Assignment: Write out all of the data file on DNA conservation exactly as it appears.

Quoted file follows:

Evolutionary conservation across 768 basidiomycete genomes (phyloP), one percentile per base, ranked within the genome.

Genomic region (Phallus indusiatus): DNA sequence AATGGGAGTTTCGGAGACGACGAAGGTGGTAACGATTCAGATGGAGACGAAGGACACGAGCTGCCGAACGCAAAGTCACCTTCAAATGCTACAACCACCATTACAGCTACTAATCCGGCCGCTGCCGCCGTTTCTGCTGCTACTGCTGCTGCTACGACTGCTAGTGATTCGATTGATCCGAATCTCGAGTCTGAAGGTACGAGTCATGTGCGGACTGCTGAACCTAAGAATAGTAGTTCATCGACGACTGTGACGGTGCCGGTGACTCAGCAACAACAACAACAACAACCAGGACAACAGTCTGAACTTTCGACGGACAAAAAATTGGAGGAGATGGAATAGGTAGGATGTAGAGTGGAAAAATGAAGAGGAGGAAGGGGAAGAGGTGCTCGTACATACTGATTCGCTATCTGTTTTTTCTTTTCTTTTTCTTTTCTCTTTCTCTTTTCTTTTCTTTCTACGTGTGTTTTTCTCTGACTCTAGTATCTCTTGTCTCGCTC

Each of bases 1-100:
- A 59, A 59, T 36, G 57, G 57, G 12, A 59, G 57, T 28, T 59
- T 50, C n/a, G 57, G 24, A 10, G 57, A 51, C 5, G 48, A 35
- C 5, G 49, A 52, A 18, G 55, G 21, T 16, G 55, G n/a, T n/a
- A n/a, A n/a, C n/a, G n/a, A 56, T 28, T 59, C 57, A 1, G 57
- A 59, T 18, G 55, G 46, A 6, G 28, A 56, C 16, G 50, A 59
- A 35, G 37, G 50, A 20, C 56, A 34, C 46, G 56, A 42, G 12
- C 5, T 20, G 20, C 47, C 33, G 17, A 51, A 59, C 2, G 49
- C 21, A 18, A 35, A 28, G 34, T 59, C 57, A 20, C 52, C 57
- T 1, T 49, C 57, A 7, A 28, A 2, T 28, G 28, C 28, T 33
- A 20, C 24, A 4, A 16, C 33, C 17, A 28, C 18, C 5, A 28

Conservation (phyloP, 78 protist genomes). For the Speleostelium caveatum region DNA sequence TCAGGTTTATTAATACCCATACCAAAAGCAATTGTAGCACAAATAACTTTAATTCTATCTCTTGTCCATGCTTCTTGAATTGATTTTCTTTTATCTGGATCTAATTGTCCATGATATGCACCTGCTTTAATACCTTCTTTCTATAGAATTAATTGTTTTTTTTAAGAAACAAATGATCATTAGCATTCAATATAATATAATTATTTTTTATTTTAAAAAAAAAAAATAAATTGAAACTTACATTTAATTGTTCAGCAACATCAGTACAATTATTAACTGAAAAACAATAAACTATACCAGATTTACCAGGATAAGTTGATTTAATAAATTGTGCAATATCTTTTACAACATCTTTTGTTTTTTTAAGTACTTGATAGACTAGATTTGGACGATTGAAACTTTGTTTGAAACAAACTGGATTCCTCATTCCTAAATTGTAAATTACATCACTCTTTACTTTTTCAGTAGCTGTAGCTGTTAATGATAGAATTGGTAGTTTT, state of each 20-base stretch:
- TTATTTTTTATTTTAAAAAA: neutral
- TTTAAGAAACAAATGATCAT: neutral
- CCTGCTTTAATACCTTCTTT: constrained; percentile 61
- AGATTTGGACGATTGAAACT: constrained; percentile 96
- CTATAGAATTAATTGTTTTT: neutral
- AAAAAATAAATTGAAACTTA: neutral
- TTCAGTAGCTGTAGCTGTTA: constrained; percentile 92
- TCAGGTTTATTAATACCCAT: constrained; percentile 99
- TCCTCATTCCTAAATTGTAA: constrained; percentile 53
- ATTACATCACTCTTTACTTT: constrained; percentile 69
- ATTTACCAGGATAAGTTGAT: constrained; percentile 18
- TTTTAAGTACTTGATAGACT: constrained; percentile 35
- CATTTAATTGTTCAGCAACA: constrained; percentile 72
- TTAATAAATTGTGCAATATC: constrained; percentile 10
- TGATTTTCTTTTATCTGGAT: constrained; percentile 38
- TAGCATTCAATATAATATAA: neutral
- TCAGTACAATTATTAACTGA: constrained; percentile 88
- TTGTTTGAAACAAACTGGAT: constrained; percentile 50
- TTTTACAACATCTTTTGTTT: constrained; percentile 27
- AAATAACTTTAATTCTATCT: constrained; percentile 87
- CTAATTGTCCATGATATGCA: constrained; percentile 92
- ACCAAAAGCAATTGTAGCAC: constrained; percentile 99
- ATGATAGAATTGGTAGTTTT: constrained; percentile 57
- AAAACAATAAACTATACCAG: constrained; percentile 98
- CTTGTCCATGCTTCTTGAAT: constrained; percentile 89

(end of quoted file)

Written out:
Evolutionary conservation across 768 basidiomycete genomes (phyloP), one percentile per base, ranked within the genome.

Genomic region (Phallus indusiatus): DNA sequence AATGGGAGTTTCGGAGACGACGAAGGTGGTAACGATTCAGATGGAGACGAAGGACACGAGCTGCCGAACGCAAAGTCACCTTCAAATGCTACAACCACCATTACAGCTACTAATCCGGCCGCTGCCGCCGTTTCTGCTGCTACTGCTGCTGCTACGACTGCTAGTGATTCGATTGATCCGAATCTCGAGTCTGAAGGTACGAGTCATGTGCGGACTGCTGAACCTAAGAATAGTAGTTCATCGACGACTGTGACGGTGCCGGTGACTCAGCAACAACAACAACAACAACCAGGACAACAGTCTGAACTTTCGACGGACAAAAAATTGGAGGAGATGGAATAGGTAGGATGTAGAGTGGAAAAATGAAGAGGAGGAAGGGGAAGAGGTGCTCGTACATACTGATTCGCTATCTGTTTTTTCTTTTCTTTTTCTTTTCTCTTTCTCTTTTCTTTTCTTTCTACGTGTGTTTTTCTCTGACTCTAGTATCTCTTGTCTCGCTC

Each of bases 1-100:
- A 59, A 59, T 36, G 57, G 57, G 12, A 59, G 57, T 28, T 59
- T 50, C n/a, G 57, G 24, A 10, G 57, A 51, C 5, G 48, A 35
- C 5, G 49, A 52, A 18, G 55, G 21, T 16, G 55, G n/a, T n/a
- A n/a, A n/a, C n/a, G n/a, A 56, T 28, T 59, C 57, A 1, G 57
- A 59, T 18, G 55, G 46, A 6, G 28, A 56, C 16, G 50, A 59
- A 35, G 37, G 50, A 20, C 56, A 34, C 46, G 56, A 42, G 12
- C 5, T 20, G 20, C 47, C 33, G 17, A 51, A 59, C 2, G 49
- C 21, A 18, A 35, A 28, G 34, T 59, C 57, A 20, C 52, C 57
- T 1, T 49, C 57, A 7, A 28, A 2, T 28, G 28, C 28, T 33
- A 20, C 24, A 4, A 16, C 33, C 17, A 28, C 18, C 5, A 28

Conservation (phyloP, 78 protist genomes). For the Speleostelium caveatum region DNA sequence TCAGGTTTATTAATACCCATACCAAAAGCAATTGTAGCACAAATAACTTTAATTCTATCTCTTGTCCATGCTTCTTGAATTGATTTTCTTTTATCTGGATCTAATTGTCCATGATATGCACCTGCTTTAATACCTTCTTTCTATAGAATTAATTGTTTTTTTTAAGAAACAAATGATCATTAGCATTCAATATAATATAATTATTTTTTATTTTAAAAAAAAAAAATAAATTGAAACTTACATTTAATTGTTCAGCAACATCAGTACAATTATTAACTGAAAAACAATAAACTATACCAGATTTACCAGGATAAGTTGATTTAATAAATTGTGCAATATCTTTTACAACATCTTTTGTTTTTTTAAGTACTTGATAGACTAGATTTGGACGATTGAAACTTTGTTTGAAACAAACTGGATTCCTCATTCCTAAATTGTAAATTACATCACTCTTTACTTTTTCAGTAGCTGTAGCTGTTAATGATAGAATTGGTAGTTTT, state of each 20-base stretch:
- TTATTTTTTATTTTAAAAAA: neutral
- TTTAAGAAACAAATGATCAT: neutral
- CCTGCTTTAATACCTTCTTT: constrained; percentile 61
- AGATTTGGACGATTGAAACT: constrained; percentile 96
- CTATAGAATTAATTGTTTTT: neutral
- AAAAAATAAATTGAAACTTA: neutral
- TTCAGTAGCTGTAGCTGTTA: constrained; percentile 92
- TCAGGTTTATTAATACCCAT: constrained; percentile 99
- TCCTCATTCCTAAATTGTAA: constrained; percentile 53
- ATTACATCACTCTTTACTTT: constrained; percentile 69
- ATTTACCAGGATAAGTTGAT: constrained; percentile 18
- TTTTAAGTACTTGATAGACT: constrained; percentile 35
- CATTTAATTGTTCAGCAACA: constrained; percentile 72
- TTAATAAATTGTGCAATATC: constrained; percentile 10
- TGATTTTCTTTTATCTGGAT: constrained; percentile 38
- TAGCATTCAATATAATATAA: neutral
- TCAGTACAATTATTAACTGA: constrained; percentile 88
- TTGTTTGAAACAAACTGGAT: constrained; percentile 50
- TTTTACAACATCTTTTGTTT: constrained; percentile 27
- AAATAACTTTAATTCTATCT: constrained; percentile 87
- CTAATTGTCCATGATATGCA: constrained; percentile 92
- ACCAAAAGCAATTGTAGCAC: constrained; percentile 99
- ATGATAGAATTGGTAGTTTT: constrained; percentile 57
- AAAACAATAAACTATACCAG: constrained; percentile 98
- CTTGTCCATGCTTCTTGAAT: constrained; percentile 89